Nikari’s Five Decades of Working with Wood
Kari Virtanen and his many pupils are responsible for 50 years of cabinetmaking history at Nikari. To celebrate the anniversary, the Finnish company has released a book titled ‘Working with Wood.’
The oldest machinery workshop in Finland serves a noble purpose: to carry on the traditions of finest Nordic cabinetmaking, following the exquisite vision of founder Kari Virtanen.
Nikari started as a one-man operation and now boasts half a century of know-how.
Throughout the five decades of its existence, Virtanen and colleague Rudi Merz, together with the company’s master cabinetmakers, have trained several generations of pupils on the patient process that is working with Nordic wood. Put briefly, their goal is to use “massive wood to craft objects that have a soul, [via] expertise that is mainly based on tacit knowledge.” The lessons, findings and musings that make up that knowledge have been compiled in a tome that celebrates the landmark anniversary: Working with Wood, published by Rakennustieto.
One section of the book is dedicated to distinguishing between the different types of forests in Finland, a land covered by them. Another discusses the features of each species of tree, from oak to ash and elm to maple, birch, pine, spruce and goat willow. Knowing the applications and the harvesting and storage processes for each particular tree came first as a matter of subsistence: Virtanen was initiated into woodworking as a child by necessity —the postwar years required every Finn, no matter how young, to find a way to make do and make money with what nature provided.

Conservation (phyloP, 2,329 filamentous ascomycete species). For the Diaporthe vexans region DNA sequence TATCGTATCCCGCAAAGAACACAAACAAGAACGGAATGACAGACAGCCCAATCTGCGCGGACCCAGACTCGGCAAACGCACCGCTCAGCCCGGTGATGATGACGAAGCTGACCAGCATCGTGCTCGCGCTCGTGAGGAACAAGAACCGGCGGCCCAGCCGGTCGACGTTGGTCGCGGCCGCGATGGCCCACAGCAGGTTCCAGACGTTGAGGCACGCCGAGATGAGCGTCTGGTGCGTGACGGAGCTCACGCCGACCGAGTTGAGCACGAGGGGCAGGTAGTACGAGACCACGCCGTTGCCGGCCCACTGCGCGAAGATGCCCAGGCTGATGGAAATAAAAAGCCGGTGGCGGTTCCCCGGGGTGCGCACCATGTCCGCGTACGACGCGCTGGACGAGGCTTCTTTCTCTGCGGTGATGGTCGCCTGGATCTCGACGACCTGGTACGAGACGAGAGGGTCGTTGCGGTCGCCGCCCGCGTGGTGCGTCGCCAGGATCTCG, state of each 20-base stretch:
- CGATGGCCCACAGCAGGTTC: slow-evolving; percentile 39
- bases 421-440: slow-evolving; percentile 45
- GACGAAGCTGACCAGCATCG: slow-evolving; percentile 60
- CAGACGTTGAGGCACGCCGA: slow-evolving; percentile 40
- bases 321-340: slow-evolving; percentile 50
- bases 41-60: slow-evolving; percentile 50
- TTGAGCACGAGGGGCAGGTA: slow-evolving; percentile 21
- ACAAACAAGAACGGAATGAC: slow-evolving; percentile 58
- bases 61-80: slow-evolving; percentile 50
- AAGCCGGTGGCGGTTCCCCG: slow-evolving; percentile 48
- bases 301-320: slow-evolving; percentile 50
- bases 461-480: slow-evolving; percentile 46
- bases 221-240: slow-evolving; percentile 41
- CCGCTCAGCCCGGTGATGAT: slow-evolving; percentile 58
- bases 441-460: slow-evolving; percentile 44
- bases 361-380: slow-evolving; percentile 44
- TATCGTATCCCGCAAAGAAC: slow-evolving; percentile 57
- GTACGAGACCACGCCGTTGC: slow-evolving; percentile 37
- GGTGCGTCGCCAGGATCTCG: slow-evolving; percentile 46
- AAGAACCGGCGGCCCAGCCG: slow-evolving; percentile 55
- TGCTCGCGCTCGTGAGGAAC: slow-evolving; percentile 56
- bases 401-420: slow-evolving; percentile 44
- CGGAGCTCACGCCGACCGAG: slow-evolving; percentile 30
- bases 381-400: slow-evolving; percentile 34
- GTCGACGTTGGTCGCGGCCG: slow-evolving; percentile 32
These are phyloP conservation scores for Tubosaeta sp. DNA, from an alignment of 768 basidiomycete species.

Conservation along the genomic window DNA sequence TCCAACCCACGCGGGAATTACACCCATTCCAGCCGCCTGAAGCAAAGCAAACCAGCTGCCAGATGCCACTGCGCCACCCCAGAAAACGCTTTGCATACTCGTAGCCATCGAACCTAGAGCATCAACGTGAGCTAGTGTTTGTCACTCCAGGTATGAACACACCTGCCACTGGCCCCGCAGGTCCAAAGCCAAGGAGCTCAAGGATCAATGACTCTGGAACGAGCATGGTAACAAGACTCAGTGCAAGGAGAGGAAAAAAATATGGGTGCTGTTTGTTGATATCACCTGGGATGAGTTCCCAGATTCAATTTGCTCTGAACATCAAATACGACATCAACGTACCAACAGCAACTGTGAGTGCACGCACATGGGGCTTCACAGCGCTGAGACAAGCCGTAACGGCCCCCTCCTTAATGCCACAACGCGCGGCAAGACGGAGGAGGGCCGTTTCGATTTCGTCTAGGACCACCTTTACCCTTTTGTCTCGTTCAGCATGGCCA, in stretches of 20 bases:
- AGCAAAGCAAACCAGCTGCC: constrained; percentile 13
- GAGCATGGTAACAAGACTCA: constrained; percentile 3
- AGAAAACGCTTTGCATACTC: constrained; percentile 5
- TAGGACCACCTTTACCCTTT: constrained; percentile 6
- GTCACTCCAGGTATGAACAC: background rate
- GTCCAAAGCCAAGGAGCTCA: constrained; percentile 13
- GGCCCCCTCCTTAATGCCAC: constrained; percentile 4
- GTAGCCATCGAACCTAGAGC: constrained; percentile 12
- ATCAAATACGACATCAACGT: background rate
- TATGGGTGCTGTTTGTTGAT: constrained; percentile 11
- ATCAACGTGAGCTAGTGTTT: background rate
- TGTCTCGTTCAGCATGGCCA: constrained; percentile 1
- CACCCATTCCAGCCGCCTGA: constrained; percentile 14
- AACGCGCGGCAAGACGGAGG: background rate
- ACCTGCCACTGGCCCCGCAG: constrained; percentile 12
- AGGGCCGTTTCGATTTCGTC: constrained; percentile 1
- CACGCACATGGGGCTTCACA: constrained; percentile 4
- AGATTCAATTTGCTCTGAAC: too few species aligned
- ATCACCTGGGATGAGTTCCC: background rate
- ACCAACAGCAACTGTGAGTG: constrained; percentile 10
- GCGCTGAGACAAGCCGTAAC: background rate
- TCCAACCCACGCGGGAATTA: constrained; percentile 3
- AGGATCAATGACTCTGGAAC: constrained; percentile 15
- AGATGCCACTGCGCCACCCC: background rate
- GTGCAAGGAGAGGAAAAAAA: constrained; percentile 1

Although Nikari sticks to wood, its history has been linked to some of Finland’s most renowned creators in other areas. The book includes visual evidence of these co-creations, from drawings made in Aalto’s firm that featured the wooden parts crafted by Virtanen to Kaj Franck’s detailed sketches of experiments and tools needed to mix glass and wood at Nuutajärvi —as the cabinetmaker explains, “working with Kaj meant talking with pencils instead of words.”
As the tome sets out to explain, Virtanen went from opening his small workshop at age 19 to becoming the cabinetmaker of choice of Aalto and now being an inextricable part of Finnish furniture design with Nikari. And yet, Virtanen is still humbled by his favourite material, open to learn more from it. “The more one tries to learn about wood, the less one seems to know,” he concludes.
The beautifully detailed book is, just like the company he founded, a painstaking effort to match by hand, wit and machine the intricate structures that nature brings out of the earth in those dark Nordic forests.